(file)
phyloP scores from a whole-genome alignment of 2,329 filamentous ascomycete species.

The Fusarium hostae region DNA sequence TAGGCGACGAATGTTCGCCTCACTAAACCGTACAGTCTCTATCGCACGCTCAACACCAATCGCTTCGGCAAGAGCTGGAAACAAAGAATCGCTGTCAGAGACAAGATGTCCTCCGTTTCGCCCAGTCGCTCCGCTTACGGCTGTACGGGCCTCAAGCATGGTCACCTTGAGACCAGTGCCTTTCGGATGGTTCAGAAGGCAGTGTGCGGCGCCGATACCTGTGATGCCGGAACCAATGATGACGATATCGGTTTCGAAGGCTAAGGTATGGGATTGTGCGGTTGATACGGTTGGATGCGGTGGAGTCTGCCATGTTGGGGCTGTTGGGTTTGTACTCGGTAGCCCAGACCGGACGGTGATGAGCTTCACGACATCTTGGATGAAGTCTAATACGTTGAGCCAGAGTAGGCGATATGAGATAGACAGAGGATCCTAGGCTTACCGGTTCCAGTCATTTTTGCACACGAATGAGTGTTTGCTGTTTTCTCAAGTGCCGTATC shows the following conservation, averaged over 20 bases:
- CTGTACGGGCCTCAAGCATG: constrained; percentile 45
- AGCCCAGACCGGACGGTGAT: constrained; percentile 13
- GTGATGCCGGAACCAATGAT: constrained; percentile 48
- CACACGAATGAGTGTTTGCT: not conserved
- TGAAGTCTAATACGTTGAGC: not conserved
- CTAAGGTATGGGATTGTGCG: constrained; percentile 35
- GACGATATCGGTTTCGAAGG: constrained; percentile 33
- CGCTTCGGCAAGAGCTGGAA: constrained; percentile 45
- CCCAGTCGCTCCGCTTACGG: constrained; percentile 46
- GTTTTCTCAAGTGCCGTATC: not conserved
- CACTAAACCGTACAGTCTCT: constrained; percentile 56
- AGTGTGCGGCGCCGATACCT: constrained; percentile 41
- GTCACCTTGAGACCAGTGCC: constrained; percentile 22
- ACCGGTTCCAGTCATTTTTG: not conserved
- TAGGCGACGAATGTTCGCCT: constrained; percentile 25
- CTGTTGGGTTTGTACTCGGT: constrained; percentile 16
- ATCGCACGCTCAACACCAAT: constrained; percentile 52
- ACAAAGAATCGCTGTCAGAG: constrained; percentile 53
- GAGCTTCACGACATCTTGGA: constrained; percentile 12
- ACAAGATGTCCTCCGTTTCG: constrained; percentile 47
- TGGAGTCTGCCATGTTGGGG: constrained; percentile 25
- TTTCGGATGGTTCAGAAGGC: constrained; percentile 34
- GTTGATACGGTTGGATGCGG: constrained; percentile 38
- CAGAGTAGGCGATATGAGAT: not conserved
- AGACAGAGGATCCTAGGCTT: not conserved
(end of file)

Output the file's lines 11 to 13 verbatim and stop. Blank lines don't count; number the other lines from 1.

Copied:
- CCCAGTCGCTCCGCTTACGG: constrained; percentile 46
- GTTTTCTCAAGTGCCGTATC: not conserved
- CACTAAACCGTACAGTCTCT: constrained; percentile 56